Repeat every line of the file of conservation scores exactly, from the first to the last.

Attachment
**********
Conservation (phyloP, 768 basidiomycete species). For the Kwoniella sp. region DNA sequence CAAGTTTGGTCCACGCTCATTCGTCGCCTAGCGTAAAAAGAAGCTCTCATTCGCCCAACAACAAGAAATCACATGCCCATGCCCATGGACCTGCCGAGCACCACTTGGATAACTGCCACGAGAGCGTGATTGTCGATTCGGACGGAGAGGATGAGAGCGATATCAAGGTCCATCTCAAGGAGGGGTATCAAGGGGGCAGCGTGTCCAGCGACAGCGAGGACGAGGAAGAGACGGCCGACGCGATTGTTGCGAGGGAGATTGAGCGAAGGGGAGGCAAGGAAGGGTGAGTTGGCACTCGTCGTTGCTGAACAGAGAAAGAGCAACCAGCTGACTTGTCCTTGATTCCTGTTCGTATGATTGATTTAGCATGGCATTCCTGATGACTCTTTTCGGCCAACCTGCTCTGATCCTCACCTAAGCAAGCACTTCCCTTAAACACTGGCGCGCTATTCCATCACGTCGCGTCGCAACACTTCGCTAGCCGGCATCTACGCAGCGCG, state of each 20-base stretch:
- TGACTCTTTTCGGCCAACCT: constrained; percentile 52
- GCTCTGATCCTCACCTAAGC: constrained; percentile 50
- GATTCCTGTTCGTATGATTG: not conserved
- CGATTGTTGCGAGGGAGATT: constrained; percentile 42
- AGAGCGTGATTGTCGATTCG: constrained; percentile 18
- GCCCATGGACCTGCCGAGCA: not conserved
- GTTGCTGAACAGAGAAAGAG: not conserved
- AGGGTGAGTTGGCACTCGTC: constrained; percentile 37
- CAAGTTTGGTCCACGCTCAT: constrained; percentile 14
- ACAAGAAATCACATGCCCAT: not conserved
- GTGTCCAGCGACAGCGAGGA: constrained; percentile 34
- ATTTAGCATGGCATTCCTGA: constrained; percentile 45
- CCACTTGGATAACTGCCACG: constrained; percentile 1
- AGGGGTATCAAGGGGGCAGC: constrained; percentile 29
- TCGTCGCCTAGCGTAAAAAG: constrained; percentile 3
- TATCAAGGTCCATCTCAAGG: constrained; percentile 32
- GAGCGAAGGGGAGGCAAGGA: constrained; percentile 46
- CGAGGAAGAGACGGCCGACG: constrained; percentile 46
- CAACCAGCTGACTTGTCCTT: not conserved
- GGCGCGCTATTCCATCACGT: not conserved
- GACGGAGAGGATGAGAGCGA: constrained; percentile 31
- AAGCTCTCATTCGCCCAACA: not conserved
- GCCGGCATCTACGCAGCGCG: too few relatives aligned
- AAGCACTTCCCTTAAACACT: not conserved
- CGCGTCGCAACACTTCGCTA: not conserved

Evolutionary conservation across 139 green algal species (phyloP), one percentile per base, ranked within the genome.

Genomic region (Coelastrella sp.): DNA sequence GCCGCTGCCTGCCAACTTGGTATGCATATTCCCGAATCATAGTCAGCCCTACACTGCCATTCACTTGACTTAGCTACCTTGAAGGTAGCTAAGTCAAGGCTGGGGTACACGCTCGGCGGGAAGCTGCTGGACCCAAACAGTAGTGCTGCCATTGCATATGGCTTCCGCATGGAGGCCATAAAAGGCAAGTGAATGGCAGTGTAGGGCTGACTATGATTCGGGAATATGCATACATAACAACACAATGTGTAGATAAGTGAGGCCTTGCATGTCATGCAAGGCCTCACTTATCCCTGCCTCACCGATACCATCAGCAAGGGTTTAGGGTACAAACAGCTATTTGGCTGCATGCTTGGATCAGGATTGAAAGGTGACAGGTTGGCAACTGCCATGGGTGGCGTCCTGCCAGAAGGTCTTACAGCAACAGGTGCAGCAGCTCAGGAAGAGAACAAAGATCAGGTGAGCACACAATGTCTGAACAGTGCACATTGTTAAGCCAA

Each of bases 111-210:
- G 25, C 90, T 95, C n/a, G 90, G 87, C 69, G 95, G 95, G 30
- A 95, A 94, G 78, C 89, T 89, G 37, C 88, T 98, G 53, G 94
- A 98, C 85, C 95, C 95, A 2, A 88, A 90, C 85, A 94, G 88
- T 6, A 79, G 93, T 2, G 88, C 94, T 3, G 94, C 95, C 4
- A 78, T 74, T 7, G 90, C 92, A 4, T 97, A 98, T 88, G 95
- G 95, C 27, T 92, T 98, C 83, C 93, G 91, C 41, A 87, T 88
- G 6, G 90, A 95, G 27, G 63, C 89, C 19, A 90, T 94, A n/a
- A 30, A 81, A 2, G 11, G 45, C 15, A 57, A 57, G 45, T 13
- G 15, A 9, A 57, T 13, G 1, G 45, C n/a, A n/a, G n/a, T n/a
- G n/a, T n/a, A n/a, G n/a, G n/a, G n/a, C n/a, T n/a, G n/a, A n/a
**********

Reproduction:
Conservation (phyloP, 768 basidiomycete species). For the Kwoniella sp. region DNA sequence CAAGTTTGGTCCACGCTCATTCGTCGCCTAGCGTAAAAAGAAGCTCTCATTCGCCCAACAACAAGAAATCACATGCCCATGCCCATGGACCTGCCGAGCACCACTTGGATAACTGCCACGAGAGCGTGATTGTCGATTCGGACGGAGAGGATGAGAGCGATATCAAGGTCCATCTCAAGGAGGGGTATCAAGGGGGCAGCGTGTCCAGCGACAGCGAGGACGAGGAAGAGACGGCCGACGCGATTGTTGCGAGGGAGATTGAGCGAAGGGGAGGCAAGGAAGGGTGAGTTGGCACTCGTCGTTGCTGAACAGAGAAAGAGCAACCAGCTGACTTGTCCTTGATTCCTGTTCGTATGATTGATTTAGCATGGCATTCCTGATGACTCTTTTCGGCCAACCTGCTCTGATCCTCACCTAAGCAAGCACTTCCCTTAAACACTGGCGCGCTATTCCATCACGTCGCGTCGCAACACTTCGCTAGCCGGCATCTACGCAGCGCG, state of each 20-base stretch:
- TGACTCTTTTCGGCCAACCT: constrained; percentile 52
- GCTCTGATCCTCACCTAAGC: constrained; percentile 50
- GATTCCTGTTCGTATGATTG: not conserved
- CGATTGTTGCGAGGGAGATT: constrained; percentile 42
- AGAGCGTGATTGTCGATTCG: constrained; percentile 18
- GCCCATGGACCTGCCGAGCA: not conserved
- GTTGCTGAACAGAGAAAGAG: not conserved
- AGGGTGAGTTGGCACTCGTC: constrained; percentile 37
- CAAGTTTGGTCCACGCTCAT: constrained; percentile 14
- ACAAGAAATCACATGCCCAT: not conserved
- GTGTCCAGCGACAGCGAGGA: constrained; percentile 34
- ATTTAGCATGGCATTCCTGA: constrained; percentile 45
- CCACTTGGATAACTGCCACG: constrained; percentile 1
- AGGGGTATCAAGGGGGCAGC: constrained; percentile 29
- TCGTCGCCTAGCGTAAAAAG: constrained; percentile 3
- TATCAAGGTCCATCTCAAGG: constrained; percentile 32
- GAGCGAAGGGGAGGCAAGGA: constrained; percentile 46
- CGAGGAAGAGACGGCCGACG: constrained; percentile 46
- CAACCAGCTGACTTGTCCTT: not conserved
- GGCGCGCTATTCCATCACGT: not conserved
- GACGGAGAGGATGAGAGCGA: constrained; percentile 31
- AAGCTCTCATTCGCCCAACA: not conserved
- GCCGGCATCTACGCAGCGCG: too few relatives aligned
- AAGCACTTCCCTTAAACACT: not conserved
- CGCGTCGCAACACTTCGCTA: not conserved

Evolutionary conservation across 139 green algal species (phyloP), one percentile per base, ranked within the genome.

Genomic region (Coelastrella sp.): DNA sequence GCCGCTGCCTGCCAACTTGGTATGCATATTCCCGAATCATAGTCAGCCCTACACTGCCATTCACTTGACTTAGCTACCTTGAAGGTAGCTAAGTCAAGGCTGGGGTACACGCTCGGCGGGAAGCTGCTGGACCCAAACAGTAGTGCTGCCATTGCATATGGCTTCCGCATGGAGGCCATAAAAGGCAAGTGAATGGCAGTGTAGGGCTGACTATGATTCGGGAATATGCATACATAACAACACAATGTGTAGATAAGTGAGGCCTTGCATGTCATGCAAGGCCTCACTTATCCCTGCCTCACCGATACCATCAGCAAGGGTTTAGGGTACAAACAGCTATTTGGCTGCATGCTTGGATCAGGATTGAAAGGTGACAGGTTGGCAACTGCCATGGGTGGCGTCCTGCCAGAAGGTCTTACAGCAACAGGTGCAGCAGCTCAGGAAGAGAACAAAGATCAGGTGAGCACACAATGTCTGAACAGTGCACATTGTTAAGCCAA

Each of bases 111-210:
- G 25, C 90, T 95, C n/a, G 90, G 87, C 69, G 95, G 95, G 30
- A 95, A 94, G 78, C 89, T 89, G 37, C 88, T 98, G 53, G 94
- A 98, C 85, C 95, C 95, A 2, A 88, A 90, C 85, A 94, G 88
- T 6, A 79, G 93, T 2, G 88, C 94, T 3, G 94, C 95, C 4
- A 78, T 74, T 7, G 90, C 92, A 4, T 97, A 98, T 88, G 95
- G 95, C 27, T 92, T 98, C 83, C 93, G 91, C 41, A 87, T 88
- G 6, G 90, A 95, G 27, G 63, C 89, C 19, A 90, T 94, A n/a
- A 30, A 81, A 2, G 11, G 45, C 15, A 57, A 57, G 45, T 13
- G 15, A 9, A 57, T 13, G 1, G 45, C n/a, A n/a, G n/a, T n/a
- G n/a, T n/a, A n/a, G n/a, G n/a, G n/a, C n/a, T n/a, G n/a, A n/a